I know it sounds fake, but I’m legitimately humbled when I’m reading one of the various comic book sites on the internet, and I come across someone being nice about TCAF, the comics festival that I founded. We just had our 10th festival in May, and it went well I think, and we’re going to keep getting better and better every year. We’ve already started planning for 2016 (May 14-15 in case you’re marking things off on your calendar).
Twice in the last week I’ve followed a link about conventions and running conventions, and found TCAF cited as a show to aspire to. I can’t tell you how proud this makes me, as not only do we all work really hard on TCAF, but we actually do want to have a positive, transformative effect on the industry. It’s validating to hear from smart folks that we’re worth emulating, and it encourages us to try even harder.
The first link is this blog post by Dave Merrill, an occasional customer of The Beguiling and U.S. transplant who has been involved with convention running for almost 20 years, mostly on the anime and manga fan-con side of things. Dave got an email question about best practices for starting a new show, and apparently he wrote a ton, and then fashioned the whole thing into a blog post for us to enjoy.
I think this article is full of solid, measured, practical advice that I’d probably give myself. It’s also really kind to TCAF, which was unexpected but appreciated. But yeah, plan for your first event to be SMALL, run a successful event that everyone enjoys, rather than going too big and risking a negative attendee experience. Maybe the only other advice I’d offer is to try and get some experience in working at or for a convention, if at all possible. Volunteering, that sort of thing. Being on the other side of the attendee experience, even a little, is a huge help.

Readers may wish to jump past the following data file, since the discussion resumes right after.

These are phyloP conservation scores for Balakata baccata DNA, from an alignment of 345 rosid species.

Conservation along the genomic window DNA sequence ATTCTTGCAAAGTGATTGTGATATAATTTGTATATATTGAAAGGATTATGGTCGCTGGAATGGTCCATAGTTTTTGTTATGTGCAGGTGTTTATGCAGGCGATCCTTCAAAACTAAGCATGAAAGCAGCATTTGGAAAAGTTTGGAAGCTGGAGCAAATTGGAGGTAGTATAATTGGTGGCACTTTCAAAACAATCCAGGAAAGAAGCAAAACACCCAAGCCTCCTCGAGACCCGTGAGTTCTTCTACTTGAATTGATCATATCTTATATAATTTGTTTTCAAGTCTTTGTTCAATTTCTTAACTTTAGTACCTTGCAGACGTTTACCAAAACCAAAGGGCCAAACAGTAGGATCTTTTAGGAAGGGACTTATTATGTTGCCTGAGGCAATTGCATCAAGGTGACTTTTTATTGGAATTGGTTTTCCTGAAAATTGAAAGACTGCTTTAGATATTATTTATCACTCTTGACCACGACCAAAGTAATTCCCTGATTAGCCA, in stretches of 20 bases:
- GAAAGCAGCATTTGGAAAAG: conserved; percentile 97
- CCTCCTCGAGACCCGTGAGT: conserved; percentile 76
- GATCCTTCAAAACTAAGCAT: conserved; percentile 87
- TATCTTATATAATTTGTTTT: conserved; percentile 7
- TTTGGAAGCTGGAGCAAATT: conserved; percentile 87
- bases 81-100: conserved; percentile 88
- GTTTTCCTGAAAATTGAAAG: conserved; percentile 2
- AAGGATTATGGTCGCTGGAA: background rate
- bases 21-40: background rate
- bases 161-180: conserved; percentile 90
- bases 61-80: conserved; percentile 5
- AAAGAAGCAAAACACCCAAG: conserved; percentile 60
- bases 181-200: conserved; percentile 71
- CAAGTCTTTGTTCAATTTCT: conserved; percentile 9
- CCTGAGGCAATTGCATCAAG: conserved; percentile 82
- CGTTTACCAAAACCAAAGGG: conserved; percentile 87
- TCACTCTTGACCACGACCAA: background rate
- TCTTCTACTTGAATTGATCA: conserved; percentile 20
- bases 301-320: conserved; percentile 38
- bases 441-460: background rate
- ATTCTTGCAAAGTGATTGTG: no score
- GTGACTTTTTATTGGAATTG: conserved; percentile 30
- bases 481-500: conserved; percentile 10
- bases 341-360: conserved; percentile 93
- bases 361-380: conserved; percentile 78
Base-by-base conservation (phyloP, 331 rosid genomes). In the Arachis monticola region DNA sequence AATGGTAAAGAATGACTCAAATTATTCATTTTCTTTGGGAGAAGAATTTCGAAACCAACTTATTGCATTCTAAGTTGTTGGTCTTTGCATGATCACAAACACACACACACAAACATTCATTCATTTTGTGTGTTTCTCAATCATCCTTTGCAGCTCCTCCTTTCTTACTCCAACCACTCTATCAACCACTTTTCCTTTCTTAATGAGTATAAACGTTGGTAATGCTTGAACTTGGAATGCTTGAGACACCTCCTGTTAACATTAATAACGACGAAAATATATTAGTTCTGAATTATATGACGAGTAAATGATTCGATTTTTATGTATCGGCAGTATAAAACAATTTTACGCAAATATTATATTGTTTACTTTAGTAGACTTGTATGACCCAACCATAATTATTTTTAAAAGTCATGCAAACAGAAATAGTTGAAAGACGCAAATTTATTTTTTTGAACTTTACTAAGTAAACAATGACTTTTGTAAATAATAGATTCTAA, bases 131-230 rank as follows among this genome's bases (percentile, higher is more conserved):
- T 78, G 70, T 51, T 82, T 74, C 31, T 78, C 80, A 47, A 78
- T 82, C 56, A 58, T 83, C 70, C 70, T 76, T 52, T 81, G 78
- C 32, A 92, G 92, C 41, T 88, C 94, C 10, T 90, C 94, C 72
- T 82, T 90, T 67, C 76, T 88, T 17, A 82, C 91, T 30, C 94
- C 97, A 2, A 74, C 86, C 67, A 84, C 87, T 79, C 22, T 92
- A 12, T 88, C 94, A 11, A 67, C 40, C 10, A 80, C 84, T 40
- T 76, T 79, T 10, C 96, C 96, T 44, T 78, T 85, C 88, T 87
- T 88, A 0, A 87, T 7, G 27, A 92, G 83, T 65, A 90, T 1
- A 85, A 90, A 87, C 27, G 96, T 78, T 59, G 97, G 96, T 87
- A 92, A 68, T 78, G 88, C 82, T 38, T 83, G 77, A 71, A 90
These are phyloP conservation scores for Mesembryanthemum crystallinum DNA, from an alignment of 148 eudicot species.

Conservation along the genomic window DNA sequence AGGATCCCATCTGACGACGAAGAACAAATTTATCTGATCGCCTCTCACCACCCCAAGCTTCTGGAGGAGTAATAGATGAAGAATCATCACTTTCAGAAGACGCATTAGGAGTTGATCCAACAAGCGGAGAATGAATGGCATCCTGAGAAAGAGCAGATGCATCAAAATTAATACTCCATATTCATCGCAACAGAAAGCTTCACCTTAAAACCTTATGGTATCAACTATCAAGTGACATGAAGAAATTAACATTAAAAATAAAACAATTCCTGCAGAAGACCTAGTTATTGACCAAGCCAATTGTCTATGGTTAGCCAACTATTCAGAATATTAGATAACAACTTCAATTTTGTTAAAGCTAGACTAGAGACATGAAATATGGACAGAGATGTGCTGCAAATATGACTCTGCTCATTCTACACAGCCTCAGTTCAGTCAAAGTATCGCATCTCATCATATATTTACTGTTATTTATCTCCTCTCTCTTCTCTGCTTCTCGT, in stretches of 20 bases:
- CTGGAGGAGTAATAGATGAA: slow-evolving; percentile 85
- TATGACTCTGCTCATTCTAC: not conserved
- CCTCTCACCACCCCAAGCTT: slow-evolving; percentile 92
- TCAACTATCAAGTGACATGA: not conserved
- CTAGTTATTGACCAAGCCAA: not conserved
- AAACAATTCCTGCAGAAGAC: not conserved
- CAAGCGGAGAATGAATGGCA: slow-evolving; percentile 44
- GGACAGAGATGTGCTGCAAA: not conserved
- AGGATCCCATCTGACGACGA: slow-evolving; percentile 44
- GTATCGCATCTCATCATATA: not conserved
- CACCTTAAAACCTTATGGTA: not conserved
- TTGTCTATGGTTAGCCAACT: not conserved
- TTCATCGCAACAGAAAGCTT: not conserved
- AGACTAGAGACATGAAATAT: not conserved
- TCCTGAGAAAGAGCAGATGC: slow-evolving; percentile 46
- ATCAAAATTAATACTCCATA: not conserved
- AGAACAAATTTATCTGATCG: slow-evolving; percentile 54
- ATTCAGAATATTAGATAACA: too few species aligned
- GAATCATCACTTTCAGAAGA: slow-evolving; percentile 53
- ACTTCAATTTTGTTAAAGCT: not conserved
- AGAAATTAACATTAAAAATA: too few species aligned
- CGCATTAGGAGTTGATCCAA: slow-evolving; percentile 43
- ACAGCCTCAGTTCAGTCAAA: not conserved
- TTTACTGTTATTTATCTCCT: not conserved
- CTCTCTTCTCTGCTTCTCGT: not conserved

The other article I came across that was unexpectedly kind to TCAF is this preview of the first Cartoon Crossroads Columbus (CXC) Festival that Tom Spurgeon, Vijaya Iyer, Jeff Smith, and company are putting together. I think they’ve got a fantastic model and some incredible institutional support in Columbus, and so I happily clicked through to see what they had to say:
I’m super excited about this show, even though Spurgeon and Smith are doing their best in that interview to try to manage expectations. Probably for the best. Like I said up top, starting small, running a solid and well-received event, and growing, is the best way to go forward, and I’m really glad to hear that CXC is progressing in that direction. Seriously, go read that interview and tell me that show doesn’t sound awesome.
Anyway, both of these articles are lovely and complimentary, but I’m happy to link them just because they’re full of great advice about con-running, and the ideologies behind putting on a good show. As I said on Twitter a little while ago, it’s not hard to look at the industry and see that things need fixing, and comic cons are a good place for me to exert some influence. I’m really honoured, and humbled when we get feedback like this, that we are making a difference.